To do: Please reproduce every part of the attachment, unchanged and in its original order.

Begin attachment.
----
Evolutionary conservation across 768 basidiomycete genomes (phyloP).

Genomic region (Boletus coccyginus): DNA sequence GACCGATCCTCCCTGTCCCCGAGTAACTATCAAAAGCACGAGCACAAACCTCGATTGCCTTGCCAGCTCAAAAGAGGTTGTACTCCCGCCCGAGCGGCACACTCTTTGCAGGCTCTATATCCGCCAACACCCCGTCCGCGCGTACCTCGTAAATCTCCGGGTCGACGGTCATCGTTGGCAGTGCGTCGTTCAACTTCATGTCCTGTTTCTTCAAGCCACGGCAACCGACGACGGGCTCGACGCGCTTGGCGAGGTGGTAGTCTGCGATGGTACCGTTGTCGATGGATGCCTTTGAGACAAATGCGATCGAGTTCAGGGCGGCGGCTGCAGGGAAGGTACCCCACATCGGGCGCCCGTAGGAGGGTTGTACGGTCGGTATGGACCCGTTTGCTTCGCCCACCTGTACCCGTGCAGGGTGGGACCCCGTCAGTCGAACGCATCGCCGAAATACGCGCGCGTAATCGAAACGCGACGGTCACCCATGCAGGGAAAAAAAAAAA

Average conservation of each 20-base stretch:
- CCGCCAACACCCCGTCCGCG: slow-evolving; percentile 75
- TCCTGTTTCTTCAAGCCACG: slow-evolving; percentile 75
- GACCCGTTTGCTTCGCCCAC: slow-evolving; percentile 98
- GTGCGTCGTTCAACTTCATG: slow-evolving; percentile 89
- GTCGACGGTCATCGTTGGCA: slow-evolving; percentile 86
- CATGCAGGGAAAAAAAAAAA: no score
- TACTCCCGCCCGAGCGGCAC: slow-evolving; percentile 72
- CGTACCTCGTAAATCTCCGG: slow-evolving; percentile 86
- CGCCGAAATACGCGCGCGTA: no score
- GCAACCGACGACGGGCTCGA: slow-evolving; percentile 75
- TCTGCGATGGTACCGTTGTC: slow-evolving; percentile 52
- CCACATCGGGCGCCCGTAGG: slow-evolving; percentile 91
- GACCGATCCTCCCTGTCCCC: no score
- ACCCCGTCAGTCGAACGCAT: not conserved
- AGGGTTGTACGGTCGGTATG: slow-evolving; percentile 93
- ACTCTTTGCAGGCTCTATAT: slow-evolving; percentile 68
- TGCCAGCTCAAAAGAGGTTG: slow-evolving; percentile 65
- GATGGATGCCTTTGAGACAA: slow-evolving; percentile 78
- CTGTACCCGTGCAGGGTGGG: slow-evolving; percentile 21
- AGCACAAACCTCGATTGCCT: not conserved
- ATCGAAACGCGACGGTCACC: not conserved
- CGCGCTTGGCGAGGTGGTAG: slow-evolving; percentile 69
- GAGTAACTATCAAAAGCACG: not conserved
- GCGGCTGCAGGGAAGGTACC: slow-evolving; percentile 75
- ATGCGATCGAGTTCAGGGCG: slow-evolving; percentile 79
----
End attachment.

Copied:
Evolutionary conservation across 768 basidiomycete genomes (phyloP).

Genomic region (Boletus coccyginus): DNA sequence GACCGATCCTCCCTGTCCCCGAGTAACTATCAAAAGCACGAGCACAAACCTCGATTGCCTTGCCAGCTCAAAAGAGGTTGTACTCCCGCCCGAGCGGCACACTCTTTGCAGGCTCTATATCCGCCAACACCCCGTCCGCGCGTACCTCGTAAATCTCCGGGTCGACGGTCATCGTTGGCAGTGCGTCGTTCAACTTCATGTCCTGTTTCTTCAAGCCACGGCAACCGACGACGGGCTCGACGCGCTTGGCGAGGTGGTAGTCTGCGATGGTACCGTTGTCGATGGATGCCTTTGAGACAAATGCGATCGAGTTCAGGGCGGCGGCTGCAGGGAAGGTACCCCACATCGGGCGCCCGTAGGAGGGTTGTACGGTCGGTATGGACCCGTTTGCTTCGCCCACCTGTACCCGTGCAGGGTGGGACCCCGTCAGTCGAACGCATCGCCGAAATACGCGCGCGTAATCGAAACGCGACGGTCACCCATGCAGGGAAAAAAAAAAA

Average conservation of each 20-base stretch:
- CCGCCAACACCCCGTCCGCG: slow-evolving; percentile 75
- TCCTGTTTCTTCAAGCCACG: slow-evolving; percentile 75
- GACCCGTTTGCTTCGCCCAC: slow-evolving; percentile 98
- GTGCGTCGTTCAACTTCATG: slow-evolving; percentile 89
- GTCGACGGTCATCGTTGGCA: slow-evolving; percentile 86
- CATGCAGGGAAAAAAAAAAA: no score
- TACTCCCGCCCGAGCGGCAC: slow-evolving; percentile 72
- CGTACCTCGTAAATCTCCGG: slow-evolving; percentile 86
- CGCCGAAATACGCGCGCGTA: no score
- GCAACCGACGACGGGCTCGA: slow-evolving; percentile 75
- TCTGCGATGGTACCGTTGTC: slow-evolving; percentile 52
- CCACATCGGGCGCCCGTAGG: slow-evolving; percentile 91
- GACCGATCCTCCCTGTCCCC: no score
- ACCCCGTCAGTCGAACGCAT: not conserved
- AGGGTTGTACGGTCGGTATG: slow-evolving; percentile 93
- ACTCTTTGCAGGCTCTATAT: slow-evolving; percentile 68
- TGCCAGCTCAAAAGAGGTTG: slow-evolving; percentile 65
- GATGGATGCCTTTGAGACAA: slow-evolving; percentile 78
- CTGTACCCGTGCAGGGTGGG: slow-evolving; percentile 21
- AGCACAAACCTCGATTGCCT: not conserved
- ATCGAAACGCGACGGTCACC: not conserved
- CGCGCTTGGCGAGGTGGTAG: slow-evolving; percentile 69
- GAGTAACTATCAAAAGCACG: not conserved
- GCGGCTGCAGGGAAGGTACC: slow-evolving; percentile 75
- ATGCGATCGAGTTCAGGGCG: slow-evolving; percentile 79